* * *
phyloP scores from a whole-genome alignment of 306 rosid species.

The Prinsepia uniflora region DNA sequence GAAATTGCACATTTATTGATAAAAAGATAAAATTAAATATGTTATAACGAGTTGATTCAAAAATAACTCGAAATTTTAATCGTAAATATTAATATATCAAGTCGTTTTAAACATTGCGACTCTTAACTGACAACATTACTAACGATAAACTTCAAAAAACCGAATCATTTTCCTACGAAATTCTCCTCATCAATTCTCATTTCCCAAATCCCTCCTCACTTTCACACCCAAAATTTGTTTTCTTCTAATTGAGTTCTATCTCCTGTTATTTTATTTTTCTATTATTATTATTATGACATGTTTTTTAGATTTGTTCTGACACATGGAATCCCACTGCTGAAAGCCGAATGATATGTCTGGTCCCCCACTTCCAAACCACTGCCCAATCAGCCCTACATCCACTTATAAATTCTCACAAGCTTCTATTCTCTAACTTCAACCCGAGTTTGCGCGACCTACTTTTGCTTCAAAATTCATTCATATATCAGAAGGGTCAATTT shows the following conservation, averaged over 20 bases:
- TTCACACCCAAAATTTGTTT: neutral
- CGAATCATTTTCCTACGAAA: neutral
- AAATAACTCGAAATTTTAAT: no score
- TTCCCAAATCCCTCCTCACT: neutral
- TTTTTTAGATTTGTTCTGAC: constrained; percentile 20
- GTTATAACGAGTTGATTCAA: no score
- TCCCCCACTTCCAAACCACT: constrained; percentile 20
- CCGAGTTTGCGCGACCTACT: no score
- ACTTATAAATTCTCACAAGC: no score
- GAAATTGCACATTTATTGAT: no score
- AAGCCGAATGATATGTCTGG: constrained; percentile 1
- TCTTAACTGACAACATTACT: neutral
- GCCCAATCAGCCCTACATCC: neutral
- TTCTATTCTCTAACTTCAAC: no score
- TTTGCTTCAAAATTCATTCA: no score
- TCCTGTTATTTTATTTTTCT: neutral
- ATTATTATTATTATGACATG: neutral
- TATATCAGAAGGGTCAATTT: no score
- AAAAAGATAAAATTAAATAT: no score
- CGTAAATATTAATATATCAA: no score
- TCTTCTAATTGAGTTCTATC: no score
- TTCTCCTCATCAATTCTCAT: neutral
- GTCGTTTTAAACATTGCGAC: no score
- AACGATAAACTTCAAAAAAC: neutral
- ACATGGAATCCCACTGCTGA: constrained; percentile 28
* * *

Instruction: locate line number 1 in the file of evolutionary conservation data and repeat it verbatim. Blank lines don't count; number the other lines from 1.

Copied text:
phyloP scores from a whole-genome alignment of 306 rosid species.